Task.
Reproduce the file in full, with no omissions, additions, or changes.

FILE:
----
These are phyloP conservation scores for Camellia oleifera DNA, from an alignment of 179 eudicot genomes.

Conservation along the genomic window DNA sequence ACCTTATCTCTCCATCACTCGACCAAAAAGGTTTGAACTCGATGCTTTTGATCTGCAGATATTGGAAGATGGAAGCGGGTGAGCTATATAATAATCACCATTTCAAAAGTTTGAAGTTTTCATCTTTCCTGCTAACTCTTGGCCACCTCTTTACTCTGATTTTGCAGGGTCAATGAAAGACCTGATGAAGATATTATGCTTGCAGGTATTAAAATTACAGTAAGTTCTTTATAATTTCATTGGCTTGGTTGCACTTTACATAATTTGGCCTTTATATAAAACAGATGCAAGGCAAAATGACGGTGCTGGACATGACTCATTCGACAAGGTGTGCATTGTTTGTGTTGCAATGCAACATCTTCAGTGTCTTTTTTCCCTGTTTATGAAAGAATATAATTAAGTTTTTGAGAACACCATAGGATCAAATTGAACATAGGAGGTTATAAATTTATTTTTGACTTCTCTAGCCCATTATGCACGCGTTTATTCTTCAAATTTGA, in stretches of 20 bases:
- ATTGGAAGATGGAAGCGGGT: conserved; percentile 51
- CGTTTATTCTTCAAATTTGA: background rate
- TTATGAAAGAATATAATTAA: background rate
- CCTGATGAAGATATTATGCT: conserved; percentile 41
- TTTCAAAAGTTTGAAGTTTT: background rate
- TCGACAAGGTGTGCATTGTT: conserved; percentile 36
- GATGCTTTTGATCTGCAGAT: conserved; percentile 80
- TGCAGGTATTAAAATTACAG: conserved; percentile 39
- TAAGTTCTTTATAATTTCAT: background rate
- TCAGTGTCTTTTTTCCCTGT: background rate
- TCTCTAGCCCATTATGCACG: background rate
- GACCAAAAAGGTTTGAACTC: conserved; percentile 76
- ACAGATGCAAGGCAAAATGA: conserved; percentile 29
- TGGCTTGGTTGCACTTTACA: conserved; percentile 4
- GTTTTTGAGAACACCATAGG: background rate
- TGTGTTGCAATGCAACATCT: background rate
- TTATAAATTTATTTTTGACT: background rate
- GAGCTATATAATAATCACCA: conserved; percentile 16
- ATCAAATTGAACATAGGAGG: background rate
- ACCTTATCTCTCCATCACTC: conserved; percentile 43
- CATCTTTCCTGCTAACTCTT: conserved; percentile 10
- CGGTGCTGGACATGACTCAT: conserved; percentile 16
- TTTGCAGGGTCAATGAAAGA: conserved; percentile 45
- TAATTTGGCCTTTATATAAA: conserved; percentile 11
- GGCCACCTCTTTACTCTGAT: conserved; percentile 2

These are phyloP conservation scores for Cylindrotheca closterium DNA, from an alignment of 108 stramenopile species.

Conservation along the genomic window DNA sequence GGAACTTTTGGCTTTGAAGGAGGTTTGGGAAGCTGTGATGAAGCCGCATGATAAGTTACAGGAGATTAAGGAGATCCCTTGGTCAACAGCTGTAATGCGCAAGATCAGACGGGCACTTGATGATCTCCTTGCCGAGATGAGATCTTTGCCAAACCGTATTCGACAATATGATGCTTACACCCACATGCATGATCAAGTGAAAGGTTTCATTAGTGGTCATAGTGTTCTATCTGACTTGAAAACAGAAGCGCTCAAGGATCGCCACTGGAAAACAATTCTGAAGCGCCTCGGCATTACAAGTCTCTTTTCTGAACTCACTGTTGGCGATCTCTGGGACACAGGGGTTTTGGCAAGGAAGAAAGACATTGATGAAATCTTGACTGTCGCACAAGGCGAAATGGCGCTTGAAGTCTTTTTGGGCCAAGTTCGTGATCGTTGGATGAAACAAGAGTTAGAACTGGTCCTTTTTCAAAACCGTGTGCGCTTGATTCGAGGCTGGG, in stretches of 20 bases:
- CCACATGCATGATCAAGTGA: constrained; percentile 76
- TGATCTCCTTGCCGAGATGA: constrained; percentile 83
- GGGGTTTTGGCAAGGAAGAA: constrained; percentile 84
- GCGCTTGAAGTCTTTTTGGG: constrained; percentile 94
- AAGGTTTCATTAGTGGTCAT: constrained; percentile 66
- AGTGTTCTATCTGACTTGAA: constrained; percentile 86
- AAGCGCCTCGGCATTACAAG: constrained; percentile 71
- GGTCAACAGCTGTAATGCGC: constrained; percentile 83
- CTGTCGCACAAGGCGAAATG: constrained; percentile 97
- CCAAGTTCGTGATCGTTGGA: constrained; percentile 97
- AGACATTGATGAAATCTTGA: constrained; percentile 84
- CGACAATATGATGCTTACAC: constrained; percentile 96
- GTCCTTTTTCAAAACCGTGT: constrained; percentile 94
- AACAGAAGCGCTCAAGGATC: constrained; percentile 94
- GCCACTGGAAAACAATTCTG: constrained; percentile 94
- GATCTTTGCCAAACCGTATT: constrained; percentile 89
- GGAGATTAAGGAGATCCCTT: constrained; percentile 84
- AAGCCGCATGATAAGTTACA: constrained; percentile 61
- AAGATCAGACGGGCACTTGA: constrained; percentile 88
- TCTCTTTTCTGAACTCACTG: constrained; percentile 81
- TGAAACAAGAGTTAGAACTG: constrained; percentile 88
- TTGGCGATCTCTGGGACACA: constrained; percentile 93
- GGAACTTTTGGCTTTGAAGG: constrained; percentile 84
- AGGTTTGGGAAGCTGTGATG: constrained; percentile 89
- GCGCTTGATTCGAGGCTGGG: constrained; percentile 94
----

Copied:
These are phyloP conservation scores for Camellia oleifera DNA, from an alignment of 179 eudicot genomes.

Conservation along the genomic window DNA sequence ACCTTATCTCTCCATCACTCGACCAAAAAGGTTTGAACTCGATGCTTTTGATCTGCAGATATTGGAAGATGGAAGCGGGTGAGCTATATAATAATCACCATTTCAAAAGTTTGAAGTTTTCATCTTTCCTGCTAACTCTTGGCCACCTCTTTACTCTGATTTTGCAGGGTCAATGAAAGACCTGATGAAGATATTATGCTTGCAGGTATTAAAATTACAGTAAGTTCTTTATAATTTCATTGGCTTGGTTGCACTTTACATAATTTGGCCTTTATATAAAACAGATGCAAGGCAAAATGACGGTGCTGGACATGACTCATTCGACAAGGTGTGCATTGTTTGTGTTGCAATGCAACATCTTCAGTGTCTTTTTTCCCTGTTTATGAAAGAATATAATTAAGTTTTTGAGAACACCATAGGATCAAATTGAACATAGGAGGTTATAAATTTATTTTTGACTTCTCTAGCCCATTATGCACGCGTTTATTCTTCAAATTTGA, in stretches of 20 bases:
- ATTGGAAGATGGAAGCGGGT: conserved; percentile 51
- CGTTTATTCTTCAAATTTGA: background rate
- TTATGAAAGAATATAATTAA: background rate
- CCTGATGAAGATATTATGCT: conserved; percentile 41
- TTTCAAAAGTTTGAAGTTTT: background rate
- TCGACAAGGTGTGCATTGTT: conserved; percentile 36
- GATGCTTTTGATCTGCAGAT: conserved; percentile 80
- TGCAGGTATTAAAATTACAG: conserved; percentile 39
- TAAGTTCTTTATAATTTCAT: background rate
- TCAGTGTCTTTTTTCCCTGT: background rate
- TCTCTAGCCCATTATGCACG: background rate
- GACCAAAAAGGTTTGAACTC: conserved; percentile 76
- ACAGATGCAAGGCAAAATGA: conserved; percentile 29
- TGGCTTGGTTGCACTTTACA: conserved; percentile 4
- GTTTTTGAGAACACCATAGG: background rate
- TGTGTTGCAATGCAACATCT: background rate
- TTATAAATTTATTTTTGACT: background rate
- GAGCTATATAATAATCACCA: conserved; percentile 16
- ATCAAATTGAACATAGGAGG: background rate
- ACCTTATCTCTCCATCACTC: conserved; percentile 43
- CATCTTTCCTGCTAACTCTT: conserved; percentile 10
- CGGTGCTGGACATGACTCAT: conserved; percentile 16
- TTTGCAGGGTCAATGAAAGA: conserved; percentile 45
- TAATTTGGCCTTTATATAAA: conserved; percentile 11
- GGCCACCTCTTTACTCTGAT: conserved; percentile 2

These are phyloP conservation scores for Cylindrotheca closterium DNA, from an alignment of 108 stramenopile species.

Conservation along the genomic window DNA sequence GGAACTTTTGGCTTTGAAGGAGGTTTGGGAAGCTGTGATGAAGCCGCATGATAAGTTACAGGAGATTAAGGAGATCCCTTGGTCAACAGCTGTAATGCGCAAGATCAGACGGGCACTTGATGATCTCCTTGCCGAGATGAGATCTTTGCCAAACCGTATTCGACAATATGATGCTTACACCCACATGCATGATCAAGTGAAAGGTTTCATTAGTGGTCATAGTGTTCTATCTGACTTGAAAACAGAAGCGCTCAAGGATCGCCACTGGAAAACAATTCTGAAGCGCCTCGGCATTACAAGTCTCTTTTCTGAACTCACTGTTGGCGATCTCTGGGACACAGGGGTTTTGGCAAGGAAGAAAGACATTGATGAAATCTTGACTGTCGCACAAGGCGAAATGGCGCTTGAAGTCTTTTTGGGCCAAGTTCGTGATCGTTGGATGAAACAAGAGTTAGAACTGGTCCTTTTTCAAAACCGTGTGCGCTTGATTCGAGGCTGGG, in stretches of 20 bases:
- CCACATGCATGATCAAGTGA: constrained; percentile 76
- TGATCTCCTTGCCGAGATGA: constrained; percentile 83
- GGGGTTTTGGCAAGGAAGAA: constrained; percentile 84
- GCGCTTGAAGTCTTTTTGGG: constrained; percentile 94
- AAGGTTTCATTAGTGGTCAT: constrained; percentile 66
- AGTGTTCTATCTGACTTGAA: constrained; percentile 86
- AAGCGCCTCGGCATTACAAG: constrained; percentile 71
- GGTCAACAGCTGTAATGCGC: constrained; percentile 83
- CTGTCGCACAAGGCGAAATG: constrained; percentile 97
- CCAAGTTCGTGATCGTTGGA: constrained; percentile 97
- AGACATTGATGAAATCTTGA: constrained; percentile 84
- CGACAATATGATGCTTACAC: constrained; percentile 96
- GTCCTTTTTCAAAACCGTGT: constrained; percentile 94
- AACAGAAGCGCTCAAGGATC: constrained; percentile 94
- GCCACTGGAAAACAATTCTG: constrained; percentile 94
- GATCTTTGCCAAACCGTATT: constrained; percentile 89
- GGAGATTAAGGAGATCCCTT: constrained; percentile 84
- AAGCCGCATGATAAGTTACA: constrained; percentile 61
- AAGATCAGACGGGCACTTGA: constrained; percentile 88
- TCTCTTTTCTGAACTCACTG: constrained; percentile 81
- TGAAACAAGAGTTAGAACTG: constrained; percentile 88
- TTGGCGATCTCTGGGACACA: constrained; percentile 93
- GGAACTTTTGGCTTTGAAGG: constrained; percentile 84
- AGGTTTGGGAAGCTGTGATG: constrained; percentile 89
- GCGCTTGATTCGAGGCTGGG: constrained; percentile 94